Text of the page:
Organ, Flute, and Harpsichord Recital, April 12 at 8 p.m. Martha Stiehl plays organ music, solo harpsichord works, and duets with flutist Linda Toote. Rockefeller Chapel; call 753-1191.

Contemporary Chamber Players, April 14 at 8 p.m. Ralph Shapey conducts the annual Paul Fromm Concert. Mandel Hall; call 702-8069.

Contemporary Chamber Players, April 25 at 8 p.m. Stephen Mosko conducts the ensemble. Mandel Hall; call 702-8069.

University Symphony Orchestra, April 27 at 8 p.m. Pianist and U of C professor Charles Rosen performs with the symphony. Barbara Schubert conducts. Mandel Hall; call 702-8069.

Organ Recital with Mary Preston, April 28 at 5 p.m. Mary Preston, resident organist with the Dallas Symphony, performs works by Bach, Reger, and Durufl. Rockefeller Chapel; call 753-1191.


Off-Off Campus: Winter Quarter Revue, Fridays at 9 p.m. through March 1. Step Five: Destroy, a collection of original sketches and improv, marks Off-Off Campus's 30th revue. University Church, second-floor theater; call 702-3414.

Antigone, February 21-24 at 8 p.m. The Greek tragedy is retold in this modern version by French playwright Jean Anouilh, written during the Nazi occupation of France. F. X. Kinahan Theater; call 702-3414.

Six Degrees of Separation, February 29-March 2 and March 7-9 at 8 p.m. In John Guare's play, a New York couple are visited by a young man claiming to be one of their children's Harvard friends. After learning that he is not who he claims to be, their investigation leads them to reevaluate their own lives. Reynolds Club, first-floor theater; call 702-3414.

The Dreamer Examines his Pillow, March 4-5 at 8 p.m. This dark comedy conveys the passion of the enmity between former lovers Donna and Tony, an enmity complicated by family matters. Reynolds Club, first-floor theater; call 702-3414.

The Barber of Seville, March 27-May 19. Performed in rotating repertory with The Play's the Thing, Court presents Beaumarchais's satire in which an old doctor is determined to marry his ward. She, however, has her eyes set on a young count--and enlists the aid of the barber, Figaro. Court Theatre; call 753-4472.

The Play's the Thing, March 27-May 19. In this 1925 comedy by Ferenc Molnar, a young composer arrives at a castle on the Riviera to surprise his fiance, only to overhear a passionate exchange between her and another man. The composer's mentor turns the disaster into delight by concocting a play around the steamy dialogue they overheard. Court Theatre; call 753-4472.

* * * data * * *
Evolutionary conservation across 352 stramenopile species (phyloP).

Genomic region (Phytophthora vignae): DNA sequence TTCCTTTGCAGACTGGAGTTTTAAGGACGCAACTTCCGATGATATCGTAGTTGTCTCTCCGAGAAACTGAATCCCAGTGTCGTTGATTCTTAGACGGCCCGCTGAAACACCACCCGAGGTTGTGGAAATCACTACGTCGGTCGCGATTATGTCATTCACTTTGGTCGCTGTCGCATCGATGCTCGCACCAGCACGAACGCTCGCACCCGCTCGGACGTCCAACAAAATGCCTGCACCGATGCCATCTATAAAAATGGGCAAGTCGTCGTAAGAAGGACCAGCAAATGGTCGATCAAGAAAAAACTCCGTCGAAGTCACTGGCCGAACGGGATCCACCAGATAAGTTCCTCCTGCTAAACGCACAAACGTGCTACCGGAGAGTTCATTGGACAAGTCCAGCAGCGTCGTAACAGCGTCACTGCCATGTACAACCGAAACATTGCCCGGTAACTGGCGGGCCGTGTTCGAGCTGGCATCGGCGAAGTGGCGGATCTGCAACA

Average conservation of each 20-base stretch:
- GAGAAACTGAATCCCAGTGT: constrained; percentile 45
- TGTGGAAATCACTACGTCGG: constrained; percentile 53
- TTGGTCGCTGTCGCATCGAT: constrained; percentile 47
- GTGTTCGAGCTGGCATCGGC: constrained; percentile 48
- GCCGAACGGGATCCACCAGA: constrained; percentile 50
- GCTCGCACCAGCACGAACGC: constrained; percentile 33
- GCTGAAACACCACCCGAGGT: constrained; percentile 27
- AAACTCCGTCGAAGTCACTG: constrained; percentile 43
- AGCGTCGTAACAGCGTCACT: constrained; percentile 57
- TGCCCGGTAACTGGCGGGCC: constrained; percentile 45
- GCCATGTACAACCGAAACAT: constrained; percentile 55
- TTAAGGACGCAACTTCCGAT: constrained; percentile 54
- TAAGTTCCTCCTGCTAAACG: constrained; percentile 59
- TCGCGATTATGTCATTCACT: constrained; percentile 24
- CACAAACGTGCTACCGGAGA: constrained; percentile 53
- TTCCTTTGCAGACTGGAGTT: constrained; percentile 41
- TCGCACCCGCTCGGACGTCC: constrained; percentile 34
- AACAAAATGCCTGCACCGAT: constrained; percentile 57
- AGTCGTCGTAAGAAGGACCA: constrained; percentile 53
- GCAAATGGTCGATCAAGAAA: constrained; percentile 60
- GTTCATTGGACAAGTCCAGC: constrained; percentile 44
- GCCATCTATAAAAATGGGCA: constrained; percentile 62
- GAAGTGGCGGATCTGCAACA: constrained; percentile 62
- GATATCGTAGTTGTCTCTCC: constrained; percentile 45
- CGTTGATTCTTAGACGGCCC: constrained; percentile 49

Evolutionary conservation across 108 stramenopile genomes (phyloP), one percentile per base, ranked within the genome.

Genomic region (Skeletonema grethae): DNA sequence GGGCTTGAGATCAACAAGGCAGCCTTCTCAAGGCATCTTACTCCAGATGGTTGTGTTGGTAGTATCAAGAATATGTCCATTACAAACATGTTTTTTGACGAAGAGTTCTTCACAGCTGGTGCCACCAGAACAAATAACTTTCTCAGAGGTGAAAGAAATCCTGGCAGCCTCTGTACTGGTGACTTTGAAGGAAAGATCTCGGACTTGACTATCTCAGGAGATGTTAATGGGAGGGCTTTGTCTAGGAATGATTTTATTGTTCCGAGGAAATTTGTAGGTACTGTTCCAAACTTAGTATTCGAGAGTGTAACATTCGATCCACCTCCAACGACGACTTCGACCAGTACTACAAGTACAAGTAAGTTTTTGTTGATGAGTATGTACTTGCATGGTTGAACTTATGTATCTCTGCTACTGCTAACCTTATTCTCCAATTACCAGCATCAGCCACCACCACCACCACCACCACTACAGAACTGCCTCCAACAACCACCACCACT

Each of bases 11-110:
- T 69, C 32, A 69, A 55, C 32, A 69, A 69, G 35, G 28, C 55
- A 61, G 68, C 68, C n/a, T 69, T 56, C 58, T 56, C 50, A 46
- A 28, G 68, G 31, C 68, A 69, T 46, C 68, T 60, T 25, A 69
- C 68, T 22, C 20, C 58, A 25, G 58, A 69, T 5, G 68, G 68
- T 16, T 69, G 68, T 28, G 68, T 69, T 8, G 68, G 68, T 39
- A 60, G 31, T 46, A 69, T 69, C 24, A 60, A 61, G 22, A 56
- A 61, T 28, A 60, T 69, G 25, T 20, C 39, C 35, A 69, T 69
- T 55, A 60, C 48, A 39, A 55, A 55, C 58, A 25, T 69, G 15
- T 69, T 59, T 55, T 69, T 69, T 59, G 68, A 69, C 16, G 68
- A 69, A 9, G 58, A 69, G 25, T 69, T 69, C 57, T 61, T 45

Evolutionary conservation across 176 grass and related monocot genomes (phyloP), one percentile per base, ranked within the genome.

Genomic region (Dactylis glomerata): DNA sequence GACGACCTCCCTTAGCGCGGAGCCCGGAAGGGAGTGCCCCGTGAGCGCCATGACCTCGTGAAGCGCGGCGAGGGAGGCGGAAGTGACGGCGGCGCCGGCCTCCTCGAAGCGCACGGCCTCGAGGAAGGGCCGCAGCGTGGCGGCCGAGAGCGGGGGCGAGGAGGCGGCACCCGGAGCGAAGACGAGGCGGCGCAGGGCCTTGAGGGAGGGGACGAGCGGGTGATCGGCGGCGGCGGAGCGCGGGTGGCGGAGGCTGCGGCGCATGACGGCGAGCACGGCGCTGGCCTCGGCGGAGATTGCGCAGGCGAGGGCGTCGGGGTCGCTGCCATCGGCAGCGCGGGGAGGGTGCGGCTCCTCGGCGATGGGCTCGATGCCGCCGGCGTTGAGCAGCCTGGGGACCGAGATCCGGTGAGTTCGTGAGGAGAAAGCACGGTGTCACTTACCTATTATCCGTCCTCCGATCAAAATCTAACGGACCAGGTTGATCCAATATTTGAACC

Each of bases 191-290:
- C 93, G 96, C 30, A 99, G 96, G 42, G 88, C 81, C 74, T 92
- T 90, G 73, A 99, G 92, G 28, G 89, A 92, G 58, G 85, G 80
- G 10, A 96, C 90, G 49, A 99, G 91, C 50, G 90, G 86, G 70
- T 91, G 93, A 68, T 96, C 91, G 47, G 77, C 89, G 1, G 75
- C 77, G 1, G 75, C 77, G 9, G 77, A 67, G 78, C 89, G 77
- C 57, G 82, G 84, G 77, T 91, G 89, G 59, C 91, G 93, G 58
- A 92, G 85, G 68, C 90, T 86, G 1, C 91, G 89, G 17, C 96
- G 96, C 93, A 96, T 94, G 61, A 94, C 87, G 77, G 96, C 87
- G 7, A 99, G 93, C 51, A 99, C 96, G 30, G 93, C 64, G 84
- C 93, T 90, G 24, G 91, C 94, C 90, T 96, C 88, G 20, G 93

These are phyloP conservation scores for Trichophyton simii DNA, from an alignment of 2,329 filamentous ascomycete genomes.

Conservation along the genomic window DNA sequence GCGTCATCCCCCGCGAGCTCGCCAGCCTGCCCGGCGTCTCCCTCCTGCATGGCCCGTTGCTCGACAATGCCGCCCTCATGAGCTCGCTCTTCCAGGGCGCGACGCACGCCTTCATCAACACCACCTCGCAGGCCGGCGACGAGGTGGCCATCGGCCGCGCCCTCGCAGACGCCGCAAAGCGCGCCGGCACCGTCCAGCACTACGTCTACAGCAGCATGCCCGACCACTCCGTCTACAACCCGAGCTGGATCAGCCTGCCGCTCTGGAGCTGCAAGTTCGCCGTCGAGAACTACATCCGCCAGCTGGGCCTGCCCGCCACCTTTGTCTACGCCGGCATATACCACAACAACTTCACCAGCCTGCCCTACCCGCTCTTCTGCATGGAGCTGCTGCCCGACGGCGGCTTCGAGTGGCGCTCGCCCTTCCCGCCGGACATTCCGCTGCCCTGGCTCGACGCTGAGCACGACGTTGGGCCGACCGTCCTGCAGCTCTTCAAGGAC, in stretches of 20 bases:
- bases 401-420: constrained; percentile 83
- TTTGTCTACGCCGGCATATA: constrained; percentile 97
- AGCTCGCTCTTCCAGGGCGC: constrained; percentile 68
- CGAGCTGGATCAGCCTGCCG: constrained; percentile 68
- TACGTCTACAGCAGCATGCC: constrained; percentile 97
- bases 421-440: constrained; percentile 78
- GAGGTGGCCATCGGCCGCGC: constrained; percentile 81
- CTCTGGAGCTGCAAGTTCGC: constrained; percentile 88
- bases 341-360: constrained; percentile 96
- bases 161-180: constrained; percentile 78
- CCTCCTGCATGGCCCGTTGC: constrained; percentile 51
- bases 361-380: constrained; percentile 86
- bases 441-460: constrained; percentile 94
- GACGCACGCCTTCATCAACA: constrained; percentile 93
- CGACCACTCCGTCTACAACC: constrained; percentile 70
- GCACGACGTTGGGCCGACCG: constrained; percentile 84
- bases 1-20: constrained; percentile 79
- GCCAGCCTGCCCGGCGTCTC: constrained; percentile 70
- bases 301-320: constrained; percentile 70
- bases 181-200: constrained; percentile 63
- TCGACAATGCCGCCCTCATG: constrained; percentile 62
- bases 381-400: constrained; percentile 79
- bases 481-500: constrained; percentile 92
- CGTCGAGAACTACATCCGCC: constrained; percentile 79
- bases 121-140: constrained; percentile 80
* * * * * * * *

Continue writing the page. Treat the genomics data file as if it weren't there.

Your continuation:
In the City

First Friday Lecture Series, first Friday of every month at 12:15 p.m. March 1: Basic Program staff member Keith Cleveland, AB'64, AM'69, JD'79, lectures on "Matter and Force: Newton's Definitions." April 12: Basic Program staff member Arthur Devenport, AB'68, AM'76, lectures "On the Mahabharata and Bhagavad Gita." Chicago Cultural Center, Michigan Avenue and Randolph Street; call 702-1722.

Center Stage

Sketch of a woman: Pablo Picasso's Classical Head (Tete de femme), 1992.

Drawing Cards

Picasso's Classical Head. Miró's Woman, Bird, Stars. Matisse's Nude Figure. Less well-known than many paintings by the same artists, these three sketches--part of the exhibition "Drawings from the Collection of The Arts Club of Chicago" that opens at the Smart Museum of Art in March--offer fresh ways of seeing some 20th-century masters who once formed the forefront of the avant garde.

Indeed, the Arts Club of Chicago was founded in 1916 as a way to showcase the avant-garde arts: It was conceived as a place for writers, musicians, architects, and artists to meet each other and their patrons. The club's first exhibition, which opened in December 1918, was a show of portraits. The painters included Whistler, Renoir, Cassatt, and Augustus John.

Other early club showings included works by Dufy, Cezanne, and Seurat; the first Chicago show of Toulouse-Lautrec--and the first Chicago exhibition of Picasso drawings.

The Arts Club's schedule has also included a performance of Stravinsky, conducted by the composer himself; Edna St. Vincent Millay reading her poetry; a dance recital by Martha Graham; and talks by Aaron Copland and R. Buckminster Fuller. But the club's focus was its visual-arts program.

Over the years, the shows have moved from venue to venue, following the club's own relocations. The latest is under way: This December, the club will celebrate its 80th birthday by moving into brand-new quarters at Ontario and St. Clair streets.

The Smart exhibit is hardly the Art Club's first joint venture with the U of C: In 1934, the two institutions played host to Gertrude Stein and Alice B. Toklas on their visit to the city.--M.R.Y.